Photo credit: Daniel Wiener, Montreal, Quebec
When it comes to coal, most of Canada’s production happens in the West, said Canadian Coal Association CEO Allen Wright. “Most of the operations are in Saskatchewan, Alberta, and British Columbia. Besides one small producing coal mine in New Brunswick and some ongoing reclamation mining in Nova Scotia, there is also the prospect of a significant underground mine in the northern end of Cape Breton in Nova Scotia.While the Donkin coal project will be primarily a thermal coal operation, the project proponents are optimistic about the metallurgical (met) prospects.”
In Saskatchewan,Wright said, all coal mines are “mine-mouth” thermal operations supplying coal to the province’s coal-fired power plants. “These power plants are built as close to the mines as possible, to minimize transportation costs.” All of Saskatchewan’s production is consumed within the province, with the exception of some production from the Bienfait mine, which supplies the Atikokan and Thunder Bay coal-fired power plants in northern Ontario.
Operations in Alberta are a mix of the eight thermal mines and two Met mines: Elk Valley Coal Corporation’s Cardinal River operation near Hinton and Grande Cache Coal’s mine in Grande Cache.
British Columbia is primarily a supplier of met coal for the export market. The province has three main areas of activity, split between the southeast,where Elk Valley has five mines, and the northeast, where a number of small coal companies are working to expand existing operations and to develop new properties as well. The northeast is home to the Peace River Coal operation (a joint venture by Anglo Canada, NEMI, and Hillsborough Resources), Western Canadian Coal, and a few other, smaller ventures.
The third area is Hillsborough Resources’ Quinsam Mine on Vancouver Island.This underground mine, one of only two operating underground coal mines in Canada, produces thermal coal for export to the U.S. Hillsborough also has a large thermal asset under development in northeastern BC.
Wright mentioned that there has also been considerable activity on the utilization side, with the first super-critical coalfired plant commissioned in 2005, another in development, and a strong interest in developing more coal gasification projects.
“Genesee 3, a 450 MW super-critical unit, replaced two existing units, resulting in a decrease of CO2 emissions by 18 per cent. Keephills 3, another supercritical project, is expected to decrease emissions by over 20 per cent. Both plants are designed to significantly reduce pollutants such as Nox, Sox, particulate matter, and mercury.”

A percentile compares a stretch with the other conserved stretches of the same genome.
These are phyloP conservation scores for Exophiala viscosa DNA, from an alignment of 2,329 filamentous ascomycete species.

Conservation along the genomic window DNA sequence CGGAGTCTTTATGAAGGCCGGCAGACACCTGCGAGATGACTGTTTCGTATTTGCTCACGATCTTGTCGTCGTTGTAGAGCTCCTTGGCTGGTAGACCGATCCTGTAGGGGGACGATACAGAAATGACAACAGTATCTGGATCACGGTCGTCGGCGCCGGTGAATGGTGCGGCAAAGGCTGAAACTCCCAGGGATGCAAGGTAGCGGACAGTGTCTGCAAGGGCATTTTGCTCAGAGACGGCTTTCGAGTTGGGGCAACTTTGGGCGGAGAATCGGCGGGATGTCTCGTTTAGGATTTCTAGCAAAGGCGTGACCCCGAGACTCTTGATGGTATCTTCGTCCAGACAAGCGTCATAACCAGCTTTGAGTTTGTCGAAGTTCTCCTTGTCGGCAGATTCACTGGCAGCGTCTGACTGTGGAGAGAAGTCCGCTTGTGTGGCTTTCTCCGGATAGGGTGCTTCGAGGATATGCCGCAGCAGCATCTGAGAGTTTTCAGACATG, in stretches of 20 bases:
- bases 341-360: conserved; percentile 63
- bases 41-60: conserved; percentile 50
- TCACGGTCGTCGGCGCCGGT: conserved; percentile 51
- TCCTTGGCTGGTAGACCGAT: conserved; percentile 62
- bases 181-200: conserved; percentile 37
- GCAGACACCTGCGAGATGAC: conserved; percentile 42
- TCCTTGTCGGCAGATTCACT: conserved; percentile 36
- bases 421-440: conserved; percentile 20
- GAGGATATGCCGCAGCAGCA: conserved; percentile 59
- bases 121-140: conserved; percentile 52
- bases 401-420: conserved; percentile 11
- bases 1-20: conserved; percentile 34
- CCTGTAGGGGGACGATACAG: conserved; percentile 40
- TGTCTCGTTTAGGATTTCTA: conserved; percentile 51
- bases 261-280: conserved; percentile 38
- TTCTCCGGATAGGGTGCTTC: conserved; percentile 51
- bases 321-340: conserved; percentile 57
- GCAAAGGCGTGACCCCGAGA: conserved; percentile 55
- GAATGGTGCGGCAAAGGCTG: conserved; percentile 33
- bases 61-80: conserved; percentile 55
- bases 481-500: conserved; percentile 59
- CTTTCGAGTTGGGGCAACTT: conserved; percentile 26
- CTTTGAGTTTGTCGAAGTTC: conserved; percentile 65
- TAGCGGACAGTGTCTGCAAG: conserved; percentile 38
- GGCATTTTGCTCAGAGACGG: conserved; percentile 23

Sherritt International is in the planning stages for a coal gasification facility, said Wright.The facility’s main purpose will be to produce hydrogen for the oil sands industry, where it can be used as a feedstock for upgrading bitumen as an alternative to natural gas. (More information on p. 36).
Finally, Saskatchewan Power has long been studying various clean coal technologies. Their main focus has been on selecting an appropriate coal technology that will provide for their growth in electricity demand, while at the same time allowing for the capture of CO2 emissions. Currently, they are considering a super-critical coal-fired project with postcombustion capture and storage of CO2. If this project proceeds, it will be the first of its kind in the world. A decision is expected this fall.
A few similar facilities, said Wright, are in the planning stages, some as replacements for aging plants and others intended to increase the available power supply. Due to technological improvements, these new power plants will be able to generate more power while using less coal and producing less CO2.
Overall, Canadian coal production has been relatively steady, with a very slight downward trend since 1997.There was a partial reversal of the trend in 2003, with small, but continuous increases, primarily accounted for by met coal. On the consumption side, thermal coal in the provinces of Nova Scotia, New Brunswick, Saskatchewan, and Alberta has increased steadily, year after year. Ontario, still a big coal consumer, has seen reduced consumption in recent years because of higher output from their nuclear fleet.